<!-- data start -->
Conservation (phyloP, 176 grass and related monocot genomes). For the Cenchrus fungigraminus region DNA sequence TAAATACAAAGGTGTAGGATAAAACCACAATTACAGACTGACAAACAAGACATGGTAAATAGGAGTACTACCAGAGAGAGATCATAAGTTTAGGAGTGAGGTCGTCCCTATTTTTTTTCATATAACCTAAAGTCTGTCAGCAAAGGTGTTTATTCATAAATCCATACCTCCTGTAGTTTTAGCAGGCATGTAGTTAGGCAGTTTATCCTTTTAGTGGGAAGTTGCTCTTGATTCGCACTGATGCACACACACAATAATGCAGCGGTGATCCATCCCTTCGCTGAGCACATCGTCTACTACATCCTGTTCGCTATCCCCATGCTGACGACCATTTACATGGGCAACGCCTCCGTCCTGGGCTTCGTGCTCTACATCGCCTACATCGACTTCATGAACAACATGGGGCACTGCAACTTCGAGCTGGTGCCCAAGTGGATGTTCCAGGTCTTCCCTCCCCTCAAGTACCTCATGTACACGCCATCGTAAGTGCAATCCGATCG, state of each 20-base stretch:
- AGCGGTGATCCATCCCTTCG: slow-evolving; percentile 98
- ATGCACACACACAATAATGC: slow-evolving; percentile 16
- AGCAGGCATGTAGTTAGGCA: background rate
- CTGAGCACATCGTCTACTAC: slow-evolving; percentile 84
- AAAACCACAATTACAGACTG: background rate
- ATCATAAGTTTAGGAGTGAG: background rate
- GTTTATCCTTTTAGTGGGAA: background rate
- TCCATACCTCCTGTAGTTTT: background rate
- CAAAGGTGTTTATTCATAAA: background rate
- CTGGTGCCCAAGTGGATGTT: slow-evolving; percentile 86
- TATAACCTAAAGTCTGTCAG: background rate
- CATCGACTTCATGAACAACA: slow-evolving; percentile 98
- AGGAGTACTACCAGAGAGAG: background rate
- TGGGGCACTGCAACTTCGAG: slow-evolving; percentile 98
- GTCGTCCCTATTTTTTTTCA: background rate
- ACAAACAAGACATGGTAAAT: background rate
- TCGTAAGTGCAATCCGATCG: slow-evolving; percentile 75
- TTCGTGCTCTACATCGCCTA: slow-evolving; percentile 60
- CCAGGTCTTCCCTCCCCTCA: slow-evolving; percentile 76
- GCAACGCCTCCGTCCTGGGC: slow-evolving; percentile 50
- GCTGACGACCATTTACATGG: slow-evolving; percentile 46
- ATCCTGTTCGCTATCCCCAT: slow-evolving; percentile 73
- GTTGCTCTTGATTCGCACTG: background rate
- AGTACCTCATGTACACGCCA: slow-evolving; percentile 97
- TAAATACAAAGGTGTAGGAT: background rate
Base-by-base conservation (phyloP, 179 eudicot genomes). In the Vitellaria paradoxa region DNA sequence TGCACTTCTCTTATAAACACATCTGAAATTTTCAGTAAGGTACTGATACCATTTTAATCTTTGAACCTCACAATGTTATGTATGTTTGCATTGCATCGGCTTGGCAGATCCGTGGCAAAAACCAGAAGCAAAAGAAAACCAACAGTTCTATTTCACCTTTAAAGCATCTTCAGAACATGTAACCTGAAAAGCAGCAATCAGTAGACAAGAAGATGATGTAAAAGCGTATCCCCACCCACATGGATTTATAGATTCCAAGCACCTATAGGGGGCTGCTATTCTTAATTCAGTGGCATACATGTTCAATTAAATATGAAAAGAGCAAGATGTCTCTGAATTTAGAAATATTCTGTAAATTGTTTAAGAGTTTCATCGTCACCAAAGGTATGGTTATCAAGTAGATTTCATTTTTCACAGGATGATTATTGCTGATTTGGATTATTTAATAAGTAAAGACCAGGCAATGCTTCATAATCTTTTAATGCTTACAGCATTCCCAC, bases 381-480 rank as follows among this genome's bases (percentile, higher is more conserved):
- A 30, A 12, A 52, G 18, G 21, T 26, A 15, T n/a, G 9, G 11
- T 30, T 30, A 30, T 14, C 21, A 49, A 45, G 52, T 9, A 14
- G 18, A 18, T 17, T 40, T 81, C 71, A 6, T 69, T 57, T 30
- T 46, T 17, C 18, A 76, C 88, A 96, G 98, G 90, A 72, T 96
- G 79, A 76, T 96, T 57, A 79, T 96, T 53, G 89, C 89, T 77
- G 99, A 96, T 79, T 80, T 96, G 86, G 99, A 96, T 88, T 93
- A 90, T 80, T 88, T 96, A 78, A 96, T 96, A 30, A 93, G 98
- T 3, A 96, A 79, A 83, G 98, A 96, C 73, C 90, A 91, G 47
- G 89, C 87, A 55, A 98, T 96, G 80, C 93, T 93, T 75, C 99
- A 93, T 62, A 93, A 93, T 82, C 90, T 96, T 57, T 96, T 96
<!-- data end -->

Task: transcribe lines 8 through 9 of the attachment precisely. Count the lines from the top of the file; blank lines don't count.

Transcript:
- GTTTATCCTTTTAGTGGGAA: background rate
- TCCATACCTCCTGTAGTTTT: background rate